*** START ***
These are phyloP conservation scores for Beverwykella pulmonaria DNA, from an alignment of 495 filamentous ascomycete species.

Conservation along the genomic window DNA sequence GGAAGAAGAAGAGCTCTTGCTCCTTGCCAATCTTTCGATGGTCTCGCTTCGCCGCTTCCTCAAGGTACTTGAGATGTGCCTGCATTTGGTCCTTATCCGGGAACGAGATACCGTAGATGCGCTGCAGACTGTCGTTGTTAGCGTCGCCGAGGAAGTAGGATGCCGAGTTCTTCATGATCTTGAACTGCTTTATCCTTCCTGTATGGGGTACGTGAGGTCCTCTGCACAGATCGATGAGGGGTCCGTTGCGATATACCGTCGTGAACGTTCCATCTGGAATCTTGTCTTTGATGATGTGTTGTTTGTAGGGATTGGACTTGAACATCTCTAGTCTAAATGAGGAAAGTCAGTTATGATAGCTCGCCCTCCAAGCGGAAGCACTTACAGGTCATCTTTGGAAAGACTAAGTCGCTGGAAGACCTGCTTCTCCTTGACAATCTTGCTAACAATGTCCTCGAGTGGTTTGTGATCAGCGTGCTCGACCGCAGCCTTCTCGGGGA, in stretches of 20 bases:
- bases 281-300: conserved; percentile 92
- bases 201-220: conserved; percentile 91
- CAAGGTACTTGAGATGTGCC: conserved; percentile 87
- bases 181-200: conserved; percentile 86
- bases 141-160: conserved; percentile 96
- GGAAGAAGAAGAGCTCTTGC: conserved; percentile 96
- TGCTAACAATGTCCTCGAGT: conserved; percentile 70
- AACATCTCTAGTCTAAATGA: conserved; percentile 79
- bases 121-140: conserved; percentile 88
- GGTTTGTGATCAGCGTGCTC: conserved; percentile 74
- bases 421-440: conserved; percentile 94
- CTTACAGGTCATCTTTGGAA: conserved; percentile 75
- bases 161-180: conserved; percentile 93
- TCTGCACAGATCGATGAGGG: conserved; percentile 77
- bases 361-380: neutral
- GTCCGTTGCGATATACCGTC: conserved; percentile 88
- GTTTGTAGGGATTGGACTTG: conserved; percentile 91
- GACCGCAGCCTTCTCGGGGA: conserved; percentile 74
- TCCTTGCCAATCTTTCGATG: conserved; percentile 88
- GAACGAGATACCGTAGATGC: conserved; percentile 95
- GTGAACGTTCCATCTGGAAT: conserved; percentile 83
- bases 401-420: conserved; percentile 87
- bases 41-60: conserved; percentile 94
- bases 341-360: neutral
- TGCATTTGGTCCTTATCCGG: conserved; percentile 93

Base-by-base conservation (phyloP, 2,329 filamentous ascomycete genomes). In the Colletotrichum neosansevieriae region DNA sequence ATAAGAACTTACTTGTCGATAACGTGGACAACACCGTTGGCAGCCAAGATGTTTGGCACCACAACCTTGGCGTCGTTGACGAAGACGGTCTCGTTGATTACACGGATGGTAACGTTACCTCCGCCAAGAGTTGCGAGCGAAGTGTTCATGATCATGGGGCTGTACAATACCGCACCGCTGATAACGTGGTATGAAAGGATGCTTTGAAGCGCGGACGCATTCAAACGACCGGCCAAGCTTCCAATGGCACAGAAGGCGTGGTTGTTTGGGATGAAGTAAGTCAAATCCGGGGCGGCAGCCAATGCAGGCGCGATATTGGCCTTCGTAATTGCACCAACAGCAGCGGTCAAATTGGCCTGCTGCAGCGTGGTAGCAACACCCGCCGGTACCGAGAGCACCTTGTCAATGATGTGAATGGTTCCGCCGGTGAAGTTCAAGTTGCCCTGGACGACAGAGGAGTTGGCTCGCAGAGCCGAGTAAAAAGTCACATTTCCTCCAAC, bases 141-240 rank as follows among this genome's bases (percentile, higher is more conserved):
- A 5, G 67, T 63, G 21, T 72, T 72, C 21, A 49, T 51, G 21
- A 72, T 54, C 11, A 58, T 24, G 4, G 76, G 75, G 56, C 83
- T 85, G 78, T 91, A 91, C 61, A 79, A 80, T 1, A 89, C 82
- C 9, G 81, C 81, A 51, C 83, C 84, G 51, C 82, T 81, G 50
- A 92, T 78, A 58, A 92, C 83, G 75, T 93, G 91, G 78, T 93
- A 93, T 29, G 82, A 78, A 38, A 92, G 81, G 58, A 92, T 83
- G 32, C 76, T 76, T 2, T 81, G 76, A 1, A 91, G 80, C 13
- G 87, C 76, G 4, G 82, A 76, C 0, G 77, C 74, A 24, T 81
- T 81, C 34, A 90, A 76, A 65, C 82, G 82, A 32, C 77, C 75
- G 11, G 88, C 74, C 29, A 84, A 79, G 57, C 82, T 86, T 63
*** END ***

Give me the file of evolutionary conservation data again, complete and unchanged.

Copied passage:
These are phyloP conservation scores for Beverwykella pulmonaria DNA, from an alignment of 495 filamentous ascomycete species.

Conservation along the genomic window DNA sequence GGAAGAAGAAGAGCTCTTGCTCCTTGCCAATCTTTCGATGGTCTCGCTTCGCCGCTTCCTCAAGGTACTTGAGATGTGCCTGCATTTGGTCCTTATCCGGGAACGAGATACCGTAGATGCGCTGCAGACTGTCGTTGTTAGCGTCGCCGAGGAAGTAGGATGCCGAGTTCTTCATGATCTTGAACTGCTTTATCCTTCCTGTATGGGGTACGTGAGGTCCTCTGCACAGATCGATGAGGGGTCCGTTGCGATATACCGTCGTGAACGTTCCATCTGGAATCTTGTCTTTGATGATGTGTTGTTTGTAGGGATTGGACTTGAACATCTCTAGTCTAAATGAGGAAAGTCAGTTATGATAGCTCGCCCTCCAAGCGGAAGCACTTACAGGTCATCTTTGGAAAGACTAAGTCGCTGGAAGACCTGCTTCTCCTTGACAATCTTGCTAACAATGTCCTCGAGTGGTTTGTGATCAGCGTGCTCGACCGCAGCCTTCTCGGGGA, in stretches of 20 bases:
- bases 281-300: conserved; percentile 92
- bases 201-220: conserved; percentile 91
- CAAGGTACTTGAGATGTGCC: conserved; percentile 87
- bases 181-200: conserved; percentile 86
- bases 141-160: conserved; percentile 96
- GGAAGAAGAAGAGCTCTTGC: conserved; percentile 96
- TGCTAACAATGTCCTCGAGT: conserved; percentile 70
- AACATCTCTAGTCTAAATGA: conserved; percentile 79
- bases 121-140: conserved; percentile 88
- GGTTTGTGATCAGCGTGCTC: conserved; percentile 74
- bases 421-440: conserved; percentile 94
- CTTACAGGTCATCTTTGGAA: conserved; percentile 75
- bases 161-180: conserved; percentile 93
- TCTGCACAGATCGATGAGGG: conserved; percentile 77
- bases 361-380: neutral
- GTCCGTTGCGATATACCGTC: conserved; percentile 88
- GTTTGTAGGGATTGGACTTG: conserved; percentile 91
- GACCGCAGCCTTCTCGGGGA: conserved; percentile 74
- TCCTTGCCAATCTTTCGATG: conserved; percentile 88
- GAACGAGATACCGTAGATGC: conserved; percentile 95
- GTGAACGTTCCATCTGGAAT: conserved; percentile 83
- bases 401-420: conserved; percentile 87
- bases 41-60: conserved; percentile 94
- bases 341-360: neutral
- TGCATTTGGTCCTTATCCGG: conserved; percentile 93

Base-by-base conservation (phyloP, 2,329 filamentous ascomycete genomes). In the Colletotrichum neosansevieriae region DNA sequence ATAAGAACTTACTTGTCGATAACGTGGACAACACCGTTGGCAGCCAAGATGTTTGGCACCACAACCTTGGCGTCGTTGACGAAGACGGTCTCGTTGATTACACGGATGGTAACGTTACCTCCGCCAAGAGTTGCGAGCGAAGTGTTCATGATCATGGGGCTGTACAATACCGCACCGCTGATAACGTGGTATGAAAGGATGCTTTGAAGCGCGGACGCATTCAAACGACCGGCCAAGCTTCCAATGGCACAGAAGGCGTGGTTGTTTGGGATGAAGTAAGTCAAATCCGGGGCGGCAGCCAATGCAGGCGCGATATTGGCCTTCGTAATTGCACCAACAGCAGCGGTCAAATTGGCCTGCTGCAGCGTGGTAGCAACACCCGCCGGTACCGAGAGCACCTTGTCAATGATGTGAATGGTTCCGCCGGTGAAGTTCAAGTTGCCCTGGACGACAGAGGAGTTGGCTCGCAGAGCCGAGTAAAAAGTCACATTTCCTCCAAC, bases 141-240 rank as follows among this genome's bases (percentile, higher is more conserved):
- A 5, G 67, T 63, G 21, T 72, T 72, C 21, A 49, T 51, G 21
- A 72, T 54, C 11, A 58, T 24, G 4, G 76, G 75, G 56, C 83
- T 85, G 78, T 91, A 91, C 61, A 79, A 80, T 1, A 89, C 82
- C 9, G 81, C 81, A 51, C 83, C 84, G 51, C 82, T 81, G 50
- A 92, T 78, A 58, A 92, C 83, G 75, T 93, G 91, G 78, T 93
- A 93, T 29, G 82, A 78, A 38, A 92, G 81, G 58, A 92, T 83
- G 32, C 76, T 76, T 2, T 81, G 76, A 1, A 91, G 80, C 13
- G 87, C 76, G 4, G 82, A 76, C 0, G 77, C 74, A 24, T 81
- T 81, C 34, A 90, A 76, A 65, C 82, G 82, A 32, C 77, C 75
- G 11, G 88, C 74, C 29, A 84, A 79, G 57, C 82, T 86, T 63